According to the convener of the event who is also the founder of MSME Africa, Seye Olurotimi “Every business owner who is serious with their business would agree with me that technology and digital transformation are important factors for business growth and success. We all can’t all run or won Tech startups but we can always drive our businesses and operations with Technology and Digital Tools”
“Tech-driven Businesses are making waves and turning in almost unbelievable results against all odds. Businesses who have embraced technology, automation and digital transformation are enjoying unquantifiable advantages. It is because of this that I am calling on business owners and managers to join us at the 3rd Edition of MSME Dialogue, on Saturday April 24, 2021 at 10am ( WAT), as we bring in experts to provide insights on this theme” Olurotimi added.
MSME Africa is a multi-faceted resource platform for Micro, Small, and Medium Enterprises (MSME) in Africa providing capacity development, news, opportunities, business articles and other resources for MSMEs, entrepreneurs, and startups.
Olurotimi said the platform was poised to build the biggest network and community of MSMEs in Africa in the nearest future.
Ericsson Launches Automation Hub in Nigeria
Ericsson announces plans to create an Automation Hub in Nigeria to support operators for improved consumer experience.
Ericsson Automation Hub is an open innovation platform, inspired by lean startup methodology in which the Ericsson team works in close dialog with customers, users and partners to showcase and reach the high potential that network automation allows in configuration, provisioning, assurance and orchestration of network services.
This will enable service providers to gain the ability in their environments to govern, manage and orchestrate hybrid networks holistically and in real time and as a result, offer an enhanced consumer experience.
Fields to be covered include but not limited to 5G and Internet of Things (IoT) use cases, Network Slicing and Orchestration, Hologram Calls, Complex Standalone, Business Support System (BSS) and Operations Support System (OSS), Cloud and Core product cases, Automated Acceptance Tests demonstration and enhancements as well as complex charging scenarios for 5G and 4G networks.
Lucky La Riccia, Vice President and Head of Digital Services at Ericsson Middle East and Africa at Ericsson says: “As Industry 4.0 accelerates in Africa, automation in operations is proven to boost customer experiences. Ericsson continues to support the telecom industry players in setting #AfricaInMotion, and with the Ericsson Automation Hub in Nigeria, we will focus on driving business outcomes for our partners in Africa as they aim to leverage digital transformation to turn complexities into opportunities while offering a greater experience and value to consumers.”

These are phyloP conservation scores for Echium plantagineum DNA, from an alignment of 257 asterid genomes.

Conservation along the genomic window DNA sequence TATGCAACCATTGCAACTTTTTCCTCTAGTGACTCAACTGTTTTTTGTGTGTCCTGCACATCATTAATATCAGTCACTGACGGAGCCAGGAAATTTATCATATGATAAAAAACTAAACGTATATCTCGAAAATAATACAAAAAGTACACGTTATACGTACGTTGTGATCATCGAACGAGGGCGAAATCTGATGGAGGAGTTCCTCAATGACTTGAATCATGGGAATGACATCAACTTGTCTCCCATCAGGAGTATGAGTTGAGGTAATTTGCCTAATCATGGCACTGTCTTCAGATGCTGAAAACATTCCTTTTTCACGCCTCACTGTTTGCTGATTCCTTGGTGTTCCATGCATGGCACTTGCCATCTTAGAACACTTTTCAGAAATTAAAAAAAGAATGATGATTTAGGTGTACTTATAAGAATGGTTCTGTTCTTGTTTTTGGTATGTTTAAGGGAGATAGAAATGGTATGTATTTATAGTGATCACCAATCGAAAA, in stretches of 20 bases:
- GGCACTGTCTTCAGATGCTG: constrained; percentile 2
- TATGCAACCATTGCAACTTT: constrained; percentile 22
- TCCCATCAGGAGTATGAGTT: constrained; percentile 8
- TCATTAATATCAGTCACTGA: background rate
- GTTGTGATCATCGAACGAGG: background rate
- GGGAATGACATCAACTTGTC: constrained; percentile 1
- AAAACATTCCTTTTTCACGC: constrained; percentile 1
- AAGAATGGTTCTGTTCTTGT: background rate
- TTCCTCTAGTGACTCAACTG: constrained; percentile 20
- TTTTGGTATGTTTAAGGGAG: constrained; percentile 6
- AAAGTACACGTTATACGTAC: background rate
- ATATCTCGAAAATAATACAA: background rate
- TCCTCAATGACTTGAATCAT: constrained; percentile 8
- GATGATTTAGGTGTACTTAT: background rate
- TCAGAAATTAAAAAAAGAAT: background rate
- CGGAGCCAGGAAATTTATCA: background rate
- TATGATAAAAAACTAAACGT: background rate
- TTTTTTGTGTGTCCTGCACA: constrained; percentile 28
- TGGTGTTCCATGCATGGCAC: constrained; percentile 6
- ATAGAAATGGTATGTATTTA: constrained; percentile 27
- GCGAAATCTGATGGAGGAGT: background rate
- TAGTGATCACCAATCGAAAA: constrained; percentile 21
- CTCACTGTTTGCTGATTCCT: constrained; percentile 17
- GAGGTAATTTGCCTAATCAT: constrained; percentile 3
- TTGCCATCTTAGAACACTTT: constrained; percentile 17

Chevron To Invest In The Offshore Wind Sector
Chevron’s venture capital arm and Moreld Ocean Wind have agreed to invest in Ocergy Inc.’s development and commercialization of floating offshore wind turbines.
The investment by Chevron Technology Ventures is it’s first in offshore wind. The size of the investments wasn’t disclosed. Floating turbines would be useful in ocean areas that are too deep for fixed turbines.
A senior analyst at Wood Mackenzie Ltd, Anthony Logan said: “To my knowledge, this is the first investment by a U.S. oil major in offshore wind”
Logan said, floating wind turbines will become important as the U.S. electrical grid increasingly depends on offshore wind power.
“If you can get into those deeper waters, chances are you can build a system of offshore wind production that isn’t vulnerable to low wind or no-wind events.”
The investment will also fund the development of an environmental monitoring buoy that will gather data and support biodiversity, Ocergy said in a news release Tuesday. The company has previously invested in onshore wind. Moreld is owned by HitecVision, a private equity investor that specializes in European renewable energy.
Chevron’s deal with Ocergy doesn’t mark a strategic pivot to renewable energy, but part of a $300 million-a-year plan to invest in early-stage technologies that may play a future role in the energy transition. The company is unwilling to erode returns by investing aggressively in an unfamiliar business where it doesn’t have a competitive advantage and sees oil and gas as its core products for years to come.
Finance3 weeks ago
List of Microfinance Banks’ USSD Codes In Nigeria
Government4 weeks ago
US Intelligence Says ISIS and Al-Qaeda Are Planning to Attack Southern Nigeria
Banking Sector4 weeks ago
GTBank Records N201.4 Billion Profit After Tax in 2020
Government4 weeks ago
Out-Of-School Children in Nigeria Hits 10M – Nwajiuba
Education1 week ago
COVID-19: 2021 WASSCE May Not Hold in May/June – WAEC
Telecommunications3 weeks ago
Nokia, Safaricom Partner to Launch East Africa’s First Commercial 5G Services in Kenya
Brands2 weeks ago
LG To Close Mobile Phone Business Worldwide
Technology2 weeks ago
FG Extends NIN-SIM Linkage by Four Weeks